st. john

H

ow much does a rooster cost? Seriously, think about it. The king of the barnyard animals, the master of the roost, the cock of the walk, the one male bird among all of the hens. How much would such an animal cost? If you would have asked me that question several years ago, I probably would have answered, “60 or 70 dollars.” I would have been way, way off. 

A rooster costs $8.

I know that because I once bought a rooster.

Some reading this would say, “Listen to that St. John, he’s such a city boy. We buy roosters all of the time at our place. Of course, they are $8.” It’s true, I was raised in the city and haven’t spent a lot of time on a farm, but several years ago I was at a book signing in Philadelphia and saw a rooster roaming the neighborhood near the bookstore where I was signing. 

 It was a nice, brisk, fall day, and the owner of the shop placed my signing table on the front porch. I kept seeing a rooster walking up and down the sidewalk and weaving in and out of back yards, and remarked to one of the book-buying locals, “There’s a wild rooster over there.”

“Yep, that’s mine,” he said, like it was a normal thing to have a rooster roaming a neighborhood. The longer I stayed there, and the more the rooster kept walking up and down the sidewalk, the more I fell in love with the idea of having a pet rooster. What I really wanted was to hear a rooster crow in the morning. There is something that is very appealing to me in a rooster’s crow. Those of you who grew up on a farm, might think that is a silly thing, but to a guy who grew up in a subdivision all of his life, it’s a very foreign and exotic concept.

 The next day, I asked my bookkeeper (who owns chickens) if she knew of anyone who might have a rooster for sale, and she said that there was a man down the road from her who had some. I called the man up, he invited me out to his place, and so I grabbed my son, hopped in my truck, and drove into the country where I purchased a brown rooster with a bright red comb for $8.

 On the way home we named him Steve, because he looked like a Steve.

 We put a pan of water out in our carport and spread some corn on the concrete, and— as soon as we let him out of his cage— he flew up and roosted on a bicycle that was hanging upside down in the carport. He stayed roosted on that bike all night. The next morning, I set my alarm early so I would make sure and be awake when Steve crowed. My wife commented, “Do you know how ridiculous it is to buy a rooster, and then set an alarm to wake up before the rooster? Isn’t that the purpose of the rooster, to wake people up?” OK, so maybe my wife didn’t understand the rooster thing. That’s alright. I just didn’t want to miss Steve’s first crowing at our house.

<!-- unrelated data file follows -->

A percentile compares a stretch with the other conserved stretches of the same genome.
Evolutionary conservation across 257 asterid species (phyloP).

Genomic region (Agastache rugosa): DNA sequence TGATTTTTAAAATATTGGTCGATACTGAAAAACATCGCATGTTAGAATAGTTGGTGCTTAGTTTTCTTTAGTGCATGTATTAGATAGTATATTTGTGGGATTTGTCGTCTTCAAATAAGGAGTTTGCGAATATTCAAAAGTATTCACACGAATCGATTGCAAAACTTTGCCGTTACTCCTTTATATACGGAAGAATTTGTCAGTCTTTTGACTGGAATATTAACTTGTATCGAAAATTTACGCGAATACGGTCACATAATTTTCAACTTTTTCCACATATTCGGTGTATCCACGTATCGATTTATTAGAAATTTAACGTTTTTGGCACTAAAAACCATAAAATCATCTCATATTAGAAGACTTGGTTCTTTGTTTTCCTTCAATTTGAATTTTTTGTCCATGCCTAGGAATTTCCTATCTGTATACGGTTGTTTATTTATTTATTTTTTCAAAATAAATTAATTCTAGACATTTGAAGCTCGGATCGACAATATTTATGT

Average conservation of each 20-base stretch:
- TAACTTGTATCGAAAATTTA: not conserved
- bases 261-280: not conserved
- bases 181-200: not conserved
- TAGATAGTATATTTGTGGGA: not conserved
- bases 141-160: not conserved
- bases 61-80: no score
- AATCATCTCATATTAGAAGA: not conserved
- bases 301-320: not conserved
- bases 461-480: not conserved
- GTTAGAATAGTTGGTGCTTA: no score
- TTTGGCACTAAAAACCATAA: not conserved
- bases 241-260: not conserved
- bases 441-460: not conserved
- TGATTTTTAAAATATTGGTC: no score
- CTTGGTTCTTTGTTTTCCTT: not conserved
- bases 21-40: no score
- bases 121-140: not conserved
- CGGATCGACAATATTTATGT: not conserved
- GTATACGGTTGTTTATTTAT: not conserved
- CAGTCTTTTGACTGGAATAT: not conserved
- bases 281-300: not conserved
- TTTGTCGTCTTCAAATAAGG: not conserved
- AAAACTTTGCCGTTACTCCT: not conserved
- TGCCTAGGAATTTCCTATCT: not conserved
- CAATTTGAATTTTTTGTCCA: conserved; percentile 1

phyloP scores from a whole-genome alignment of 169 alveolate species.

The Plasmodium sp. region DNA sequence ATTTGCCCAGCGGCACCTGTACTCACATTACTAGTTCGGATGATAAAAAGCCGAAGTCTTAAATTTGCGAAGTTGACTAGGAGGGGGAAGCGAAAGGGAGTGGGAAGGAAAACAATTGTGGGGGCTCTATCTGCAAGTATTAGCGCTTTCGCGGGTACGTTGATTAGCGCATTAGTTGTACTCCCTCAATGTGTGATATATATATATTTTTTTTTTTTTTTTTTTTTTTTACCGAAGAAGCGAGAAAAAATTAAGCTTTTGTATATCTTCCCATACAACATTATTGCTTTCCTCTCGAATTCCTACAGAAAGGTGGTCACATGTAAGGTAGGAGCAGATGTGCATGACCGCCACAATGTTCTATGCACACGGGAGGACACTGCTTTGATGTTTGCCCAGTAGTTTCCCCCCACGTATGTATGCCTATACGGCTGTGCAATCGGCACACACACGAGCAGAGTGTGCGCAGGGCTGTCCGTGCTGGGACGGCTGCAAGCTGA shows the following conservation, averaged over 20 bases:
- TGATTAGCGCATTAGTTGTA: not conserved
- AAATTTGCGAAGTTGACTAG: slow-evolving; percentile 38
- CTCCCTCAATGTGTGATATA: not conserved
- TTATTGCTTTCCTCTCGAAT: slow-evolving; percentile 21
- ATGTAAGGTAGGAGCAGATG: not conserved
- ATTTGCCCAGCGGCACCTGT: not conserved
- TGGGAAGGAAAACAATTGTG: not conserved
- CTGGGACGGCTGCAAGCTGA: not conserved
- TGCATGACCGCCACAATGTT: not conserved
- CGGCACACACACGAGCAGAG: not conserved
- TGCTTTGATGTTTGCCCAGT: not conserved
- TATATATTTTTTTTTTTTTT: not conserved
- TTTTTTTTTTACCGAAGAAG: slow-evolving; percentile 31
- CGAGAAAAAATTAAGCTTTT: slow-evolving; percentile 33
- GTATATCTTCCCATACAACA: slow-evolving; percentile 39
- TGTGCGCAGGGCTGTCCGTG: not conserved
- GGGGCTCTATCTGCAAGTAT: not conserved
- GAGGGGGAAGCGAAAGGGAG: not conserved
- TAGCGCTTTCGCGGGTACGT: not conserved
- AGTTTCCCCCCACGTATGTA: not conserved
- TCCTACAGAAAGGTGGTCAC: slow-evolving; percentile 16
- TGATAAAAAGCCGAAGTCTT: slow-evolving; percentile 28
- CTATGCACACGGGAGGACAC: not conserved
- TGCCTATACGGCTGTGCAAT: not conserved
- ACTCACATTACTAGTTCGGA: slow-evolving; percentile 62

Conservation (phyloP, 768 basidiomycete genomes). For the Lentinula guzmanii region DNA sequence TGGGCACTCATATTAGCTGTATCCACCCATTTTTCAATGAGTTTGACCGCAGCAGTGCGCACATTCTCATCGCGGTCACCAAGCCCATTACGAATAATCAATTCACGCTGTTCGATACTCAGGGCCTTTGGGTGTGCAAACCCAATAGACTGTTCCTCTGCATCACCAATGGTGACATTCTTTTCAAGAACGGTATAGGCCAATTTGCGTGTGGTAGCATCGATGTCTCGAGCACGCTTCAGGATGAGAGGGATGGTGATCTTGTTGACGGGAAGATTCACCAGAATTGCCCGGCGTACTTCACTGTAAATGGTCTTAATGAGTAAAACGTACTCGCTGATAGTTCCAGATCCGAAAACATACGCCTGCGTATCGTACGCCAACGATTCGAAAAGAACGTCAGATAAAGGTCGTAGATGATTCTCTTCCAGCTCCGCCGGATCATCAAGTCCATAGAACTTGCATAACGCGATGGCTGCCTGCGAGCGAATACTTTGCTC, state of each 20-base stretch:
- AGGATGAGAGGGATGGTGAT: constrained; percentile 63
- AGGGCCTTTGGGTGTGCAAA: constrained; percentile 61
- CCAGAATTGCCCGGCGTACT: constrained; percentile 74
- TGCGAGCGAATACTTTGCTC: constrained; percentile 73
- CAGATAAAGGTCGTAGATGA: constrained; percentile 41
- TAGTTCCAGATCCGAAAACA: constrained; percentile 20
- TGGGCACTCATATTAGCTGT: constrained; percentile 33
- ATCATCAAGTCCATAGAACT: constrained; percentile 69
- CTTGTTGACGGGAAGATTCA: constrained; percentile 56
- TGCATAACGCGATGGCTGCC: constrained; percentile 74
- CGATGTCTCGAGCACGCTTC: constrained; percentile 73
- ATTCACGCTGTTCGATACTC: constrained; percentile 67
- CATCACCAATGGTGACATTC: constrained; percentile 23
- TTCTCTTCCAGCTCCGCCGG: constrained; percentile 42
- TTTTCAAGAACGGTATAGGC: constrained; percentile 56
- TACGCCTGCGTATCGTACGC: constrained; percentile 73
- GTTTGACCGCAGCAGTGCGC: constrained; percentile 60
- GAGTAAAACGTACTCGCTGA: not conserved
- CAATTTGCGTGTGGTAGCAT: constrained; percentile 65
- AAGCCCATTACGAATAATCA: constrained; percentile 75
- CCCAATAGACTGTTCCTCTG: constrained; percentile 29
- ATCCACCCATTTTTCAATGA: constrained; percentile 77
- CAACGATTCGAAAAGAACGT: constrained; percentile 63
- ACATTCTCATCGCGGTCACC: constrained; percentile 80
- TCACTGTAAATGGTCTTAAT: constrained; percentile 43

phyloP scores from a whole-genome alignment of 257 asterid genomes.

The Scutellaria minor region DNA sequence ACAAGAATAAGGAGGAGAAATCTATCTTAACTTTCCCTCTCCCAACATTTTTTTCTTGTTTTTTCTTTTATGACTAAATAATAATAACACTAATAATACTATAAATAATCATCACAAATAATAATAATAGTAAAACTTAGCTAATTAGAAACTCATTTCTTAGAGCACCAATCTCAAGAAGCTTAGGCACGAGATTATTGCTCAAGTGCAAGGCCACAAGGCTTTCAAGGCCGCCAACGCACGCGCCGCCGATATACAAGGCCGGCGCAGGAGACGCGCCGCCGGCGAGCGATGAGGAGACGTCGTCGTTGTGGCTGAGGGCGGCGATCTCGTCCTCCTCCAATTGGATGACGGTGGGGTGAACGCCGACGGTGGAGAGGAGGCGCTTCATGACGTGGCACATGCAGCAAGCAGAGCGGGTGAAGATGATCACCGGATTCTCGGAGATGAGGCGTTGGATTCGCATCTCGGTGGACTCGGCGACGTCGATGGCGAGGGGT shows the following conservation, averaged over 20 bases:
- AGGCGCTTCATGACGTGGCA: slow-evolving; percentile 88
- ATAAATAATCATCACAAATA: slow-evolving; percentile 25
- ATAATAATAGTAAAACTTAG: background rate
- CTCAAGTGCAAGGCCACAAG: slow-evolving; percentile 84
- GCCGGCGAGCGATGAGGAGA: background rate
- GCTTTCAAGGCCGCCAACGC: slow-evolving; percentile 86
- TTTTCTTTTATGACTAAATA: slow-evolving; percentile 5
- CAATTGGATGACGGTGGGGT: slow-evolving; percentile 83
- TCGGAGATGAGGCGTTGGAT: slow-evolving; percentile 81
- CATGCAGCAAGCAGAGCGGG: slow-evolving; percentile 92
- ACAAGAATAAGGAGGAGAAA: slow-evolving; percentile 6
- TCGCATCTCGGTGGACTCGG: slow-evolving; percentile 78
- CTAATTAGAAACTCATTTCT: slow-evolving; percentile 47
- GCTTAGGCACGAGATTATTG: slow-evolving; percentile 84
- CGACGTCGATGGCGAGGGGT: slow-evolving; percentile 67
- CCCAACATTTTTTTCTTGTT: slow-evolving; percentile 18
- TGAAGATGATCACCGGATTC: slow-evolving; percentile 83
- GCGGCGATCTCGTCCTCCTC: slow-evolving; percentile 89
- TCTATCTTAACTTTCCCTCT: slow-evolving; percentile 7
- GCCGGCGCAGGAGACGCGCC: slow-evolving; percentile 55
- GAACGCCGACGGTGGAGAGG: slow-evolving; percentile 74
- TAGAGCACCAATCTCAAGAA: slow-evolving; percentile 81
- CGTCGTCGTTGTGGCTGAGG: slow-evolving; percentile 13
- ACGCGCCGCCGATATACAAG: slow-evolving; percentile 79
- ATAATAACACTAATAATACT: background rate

I laid awake in bed for a few hours that morning, waiting. Nothing. Not even one little cluck. I was worried that I had bought some type of variety of rooster that didn’t crow. I knew there were dogs that didn’t bark. Maybe there are roosters that don’t crow. My worry turned to serious concern when the next morning passed without a sound, as well. I began to think maybe the reason Steve only cost $8 is because his crower was defective. Then again, maybe he was crowing, but we just couldn’t hear him. My wife even called a friend of ours who raises chickens. He assured her that we didn’t have anything to worry about and that Steve was probably just getting used to his surroundings.

 That advice proved to be spot on when the next morning around 5:30 a.m., Steve, obviously after a well-rested evening of sleep on his bicycle, let out a cockadoodledoo that would make any rooster owner proud. It was glorious. It echoed through the pines and up and down the street. I might be a little biased, but it was a world-class display of crowage. It rang loud, it rang clear, and, it wasn’t until that precise moment that I began to worry about my neighbors.

 It’s the one thing I hadn’t thought about. Neighbors. I didn’t live in the country. The next house wasn’t a mile down the road. There were houses on either side of me, and in front of me. Steve’s crow was so loud and clear that it surely could be heard for several blocks. After several mornings, and no phone calls from the neighbors, Steve and I both started to settle into a routine. He crowed every morning, and I woke up as soon as he did. 

 He would pitch down off of his bike, begin his morning walk around our yard, crowing all of the way. He usually ended up on the front porch at the window in front of my daughter’s room (who wasn’t as big of a fan of crowing in the early morning as I).